The Soldier's Vade Mecum
(handbook or manual) is a direct result of Porzio's presence in Venice in 1683 when the forces of the Ottoman Empire were laying siege to Vienna. It was one of the pivotal events in European military history; the victory by the Holy Roman imperial forces of Leopold I marked the end of the Ottoman threat to Europe and the true beginning of Hapsburg/Austrian expansion. Ballingall writes (in 1833):(4)          
Porzio...chief professor of medicine and anatomy in the Royal University of Naples...was induced, in consequence of the great sickliness at Vienna in 1684 to perform a sort of medical tour from Venice...[to Vienna]. Here he had the see the soldiers who had returned from the encampments at Buda and at Gran, where a large force had been assembled. The principal diseases under which they laboured, he tells us, were dystenteries and general and fatal that they had caused more mortality than the Turkish sword to the imperial army...These considerations determined the Professor to write a short treatise, illustrating the causes of the diseases of soldiers and explaining the best method of guarding against them, and of curing them...The work of the Neapolitan professor, being the first very complete treatise, formed a sort of basis to all future productions of the same character; and most of the disserations printed afterwards, either followed his arrangement more or less closely, or reproduced his materials.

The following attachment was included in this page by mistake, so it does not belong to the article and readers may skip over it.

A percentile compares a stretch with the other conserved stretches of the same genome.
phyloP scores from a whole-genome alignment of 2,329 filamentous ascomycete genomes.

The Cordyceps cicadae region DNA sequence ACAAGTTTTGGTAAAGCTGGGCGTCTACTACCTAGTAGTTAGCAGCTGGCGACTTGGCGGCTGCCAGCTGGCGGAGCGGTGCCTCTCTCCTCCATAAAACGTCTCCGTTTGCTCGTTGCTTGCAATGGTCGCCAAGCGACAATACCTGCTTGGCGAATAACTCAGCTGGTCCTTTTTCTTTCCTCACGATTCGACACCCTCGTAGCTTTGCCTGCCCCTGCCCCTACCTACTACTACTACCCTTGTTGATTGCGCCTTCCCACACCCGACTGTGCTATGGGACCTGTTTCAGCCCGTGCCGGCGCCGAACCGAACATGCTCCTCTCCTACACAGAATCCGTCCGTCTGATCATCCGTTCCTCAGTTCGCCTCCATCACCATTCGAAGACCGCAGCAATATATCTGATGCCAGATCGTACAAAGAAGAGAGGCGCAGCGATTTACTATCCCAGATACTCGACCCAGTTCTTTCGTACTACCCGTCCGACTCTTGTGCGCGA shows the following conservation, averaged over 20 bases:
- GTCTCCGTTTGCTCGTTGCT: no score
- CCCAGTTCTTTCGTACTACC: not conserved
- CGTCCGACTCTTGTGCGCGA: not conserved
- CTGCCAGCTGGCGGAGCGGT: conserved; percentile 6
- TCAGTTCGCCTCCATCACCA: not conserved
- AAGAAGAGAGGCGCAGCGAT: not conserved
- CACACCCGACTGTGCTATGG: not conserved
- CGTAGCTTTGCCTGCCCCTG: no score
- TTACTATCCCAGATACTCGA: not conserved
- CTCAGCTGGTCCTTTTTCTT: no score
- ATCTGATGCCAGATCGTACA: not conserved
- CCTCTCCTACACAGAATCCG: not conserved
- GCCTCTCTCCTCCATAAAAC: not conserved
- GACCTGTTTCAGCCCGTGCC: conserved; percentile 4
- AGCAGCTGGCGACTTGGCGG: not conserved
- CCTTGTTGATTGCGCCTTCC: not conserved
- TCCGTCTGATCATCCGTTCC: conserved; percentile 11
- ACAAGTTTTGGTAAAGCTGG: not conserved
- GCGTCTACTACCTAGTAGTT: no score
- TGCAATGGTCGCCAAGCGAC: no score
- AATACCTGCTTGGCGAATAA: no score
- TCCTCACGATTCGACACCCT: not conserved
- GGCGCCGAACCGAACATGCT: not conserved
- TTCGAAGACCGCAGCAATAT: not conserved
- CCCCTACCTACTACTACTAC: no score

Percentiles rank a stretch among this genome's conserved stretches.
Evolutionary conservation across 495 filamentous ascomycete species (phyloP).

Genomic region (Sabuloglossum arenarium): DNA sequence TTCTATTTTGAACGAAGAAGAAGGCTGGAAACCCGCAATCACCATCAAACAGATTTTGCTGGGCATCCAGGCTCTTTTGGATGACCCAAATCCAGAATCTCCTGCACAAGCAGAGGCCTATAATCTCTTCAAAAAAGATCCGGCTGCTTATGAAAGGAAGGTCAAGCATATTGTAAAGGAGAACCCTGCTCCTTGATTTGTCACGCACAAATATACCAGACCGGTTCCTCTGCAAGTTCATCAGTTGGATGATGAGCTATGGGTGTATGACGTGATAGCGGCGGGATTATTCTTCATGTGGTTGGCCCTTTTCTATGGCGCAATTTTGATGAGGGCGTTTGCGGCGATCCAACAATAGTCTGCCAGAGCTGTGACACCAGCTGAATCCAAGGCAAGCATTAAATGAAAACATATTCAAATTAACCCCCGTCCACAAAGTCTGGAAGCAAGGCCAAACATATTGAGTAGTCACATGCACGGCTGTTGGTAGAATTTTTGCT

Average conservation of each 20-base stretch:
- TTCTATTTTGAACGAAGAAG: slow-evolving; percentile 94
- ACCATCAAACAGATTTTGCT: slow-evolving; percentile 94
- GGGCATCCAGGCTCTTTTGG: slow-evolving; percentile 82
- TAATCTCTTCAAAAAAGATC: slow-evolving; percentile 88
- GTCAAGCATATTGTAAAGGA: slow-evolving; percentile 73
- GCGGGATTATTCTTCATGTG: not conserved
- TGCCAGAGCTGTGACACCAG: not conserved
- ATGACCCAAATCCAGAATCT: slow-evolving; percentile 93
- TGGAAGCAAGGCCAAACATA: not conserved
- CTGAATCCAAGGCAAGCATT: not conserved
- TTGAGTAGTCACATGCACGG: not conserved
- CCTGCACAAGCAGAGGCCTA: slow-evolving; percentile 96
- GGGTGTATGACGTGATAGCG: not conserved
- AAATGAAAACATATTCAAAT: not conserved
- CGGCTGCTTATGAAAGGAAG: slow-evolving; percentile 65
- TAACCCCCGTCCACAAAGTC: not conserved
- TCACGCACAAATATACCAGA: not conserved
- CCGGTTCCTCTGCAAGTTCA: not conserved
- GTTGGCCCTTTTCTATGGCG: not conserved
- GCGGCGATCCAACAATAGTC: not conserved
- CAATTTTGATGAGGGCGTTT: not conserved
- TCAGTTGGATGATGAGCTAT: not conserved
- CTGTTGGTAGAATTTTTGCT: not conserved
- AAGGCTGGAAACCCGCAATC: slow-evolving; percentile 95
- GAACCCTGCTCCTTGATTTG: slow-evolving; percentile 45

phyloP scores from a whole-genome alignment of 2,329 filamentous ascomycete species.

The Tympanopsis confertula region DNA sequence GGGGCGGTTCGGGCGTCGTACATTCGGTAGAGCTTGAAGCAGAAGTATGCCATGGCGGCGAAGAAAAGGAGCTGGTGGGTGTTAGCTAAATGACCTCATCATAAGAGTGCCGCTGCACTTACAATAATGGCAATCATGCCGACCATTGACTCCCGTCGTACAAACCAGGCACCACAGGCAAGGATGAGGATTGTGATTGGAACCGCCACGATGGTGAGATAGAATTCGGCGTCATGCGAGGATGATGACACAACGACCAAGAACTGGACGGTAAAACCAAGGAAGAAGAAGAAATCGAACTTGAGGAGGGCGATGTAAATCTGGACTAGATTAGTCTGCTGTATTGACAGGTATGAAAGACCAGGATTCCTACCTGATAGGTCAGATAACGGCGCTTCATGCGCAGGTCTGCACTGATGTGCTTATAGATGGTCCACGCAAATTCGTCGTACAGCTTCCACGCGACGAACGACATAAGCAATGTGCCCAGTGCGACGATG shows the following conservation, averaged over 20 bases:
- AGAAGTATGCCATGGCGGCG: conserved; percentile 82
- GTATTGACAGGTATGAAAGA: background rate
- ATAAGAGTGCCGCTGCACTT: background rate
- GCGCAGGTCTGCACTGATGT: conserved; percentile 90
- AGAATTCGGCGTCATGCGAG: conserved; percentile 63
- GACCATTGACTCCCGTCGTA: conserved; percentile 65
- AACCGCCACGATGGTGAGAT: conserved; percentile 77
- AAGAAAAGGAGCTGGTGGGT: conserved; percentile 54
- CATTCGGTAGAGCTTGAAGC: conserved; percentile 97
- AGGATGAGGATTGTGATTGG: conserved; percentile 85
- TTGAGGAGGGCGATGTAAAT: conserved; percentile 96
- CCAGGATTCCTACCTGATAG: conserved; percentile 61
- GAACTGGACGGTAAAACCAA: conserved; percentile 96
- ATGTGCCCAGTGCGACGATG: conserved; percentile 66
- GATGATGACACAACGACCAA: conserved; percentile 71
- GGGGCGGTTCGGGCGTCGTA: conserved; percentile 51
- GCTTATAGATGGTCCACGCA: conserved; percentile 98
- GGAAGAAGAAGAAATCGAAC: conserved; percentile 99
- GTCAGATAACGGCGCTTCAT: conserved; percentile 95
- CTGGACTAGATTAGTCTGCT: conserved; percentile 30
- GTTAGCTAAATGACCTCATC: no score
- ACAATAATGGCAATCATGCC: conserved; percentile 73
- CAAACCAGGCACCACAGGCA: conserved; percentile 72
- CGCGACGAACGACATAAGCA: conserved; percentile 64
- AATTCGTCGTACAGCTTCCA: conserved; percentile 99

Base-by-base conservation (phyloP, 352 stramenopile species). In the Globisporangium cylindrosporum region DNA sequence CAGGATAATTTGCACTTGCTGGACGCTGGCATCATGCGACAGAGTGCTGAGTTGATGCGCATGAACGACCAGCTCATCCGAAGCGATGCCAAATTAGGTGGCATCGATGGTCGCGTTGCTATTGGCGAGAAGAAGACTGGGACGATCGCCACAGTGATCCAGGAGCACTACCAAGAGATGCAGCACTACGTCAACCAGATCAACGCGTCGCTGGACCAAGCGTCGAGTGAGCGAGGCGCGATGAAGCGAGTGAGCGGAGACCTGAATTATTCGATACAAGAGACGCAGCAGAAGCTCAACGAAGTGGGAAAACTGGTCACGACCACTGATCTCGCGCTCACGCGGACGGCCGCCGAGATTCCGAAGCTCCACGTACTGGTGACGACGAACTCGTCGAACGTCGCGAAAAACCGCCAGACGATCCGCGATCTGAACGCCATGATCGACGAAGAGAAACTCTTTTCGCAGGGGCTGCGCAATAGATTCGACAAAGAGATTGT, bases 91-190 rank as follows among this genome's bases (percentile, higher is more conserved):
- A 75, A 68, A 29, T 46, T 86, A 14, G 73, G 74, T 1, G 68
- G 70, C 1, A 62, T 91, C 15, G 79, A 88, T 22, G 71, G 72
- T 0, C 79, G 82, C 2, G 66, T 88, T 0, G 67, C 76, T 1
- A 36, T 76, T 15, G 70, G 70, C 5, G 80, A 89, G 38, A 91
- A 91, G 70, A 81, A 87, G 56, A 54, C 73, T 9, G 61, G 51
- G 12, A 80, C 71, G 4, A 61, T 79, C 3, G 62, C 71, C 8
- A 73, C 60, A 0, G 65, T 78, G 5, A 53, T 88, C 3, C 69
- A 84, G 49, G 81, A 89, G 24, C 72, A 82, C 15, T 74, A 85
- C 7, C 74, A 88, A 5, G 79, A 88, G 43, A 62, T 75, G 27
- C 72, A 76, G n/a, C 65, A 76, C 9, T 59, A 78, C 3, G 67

Porzio's work is a treatise, essentially, on the importance of proper diet, good air, sanitation, clean water, etc. etc. things less obvious in 1685 than they are today. (Ever the Neapolitan, Porzio dedicated a lot of space to how bad northern European food is!) Modern sources call the Vade Mecum, in spite of its shortcomings, authoritative, useful and "scientific in the spirit of its day." (5) The work so impressed Leopold I that he commissioned the first edition in Vienna in 1685. The work was reprinted in Naples in 1701 and 1728, the Hague in 1739, Leiden in 1741, and in translations in Paris in 1744 and London in 1747.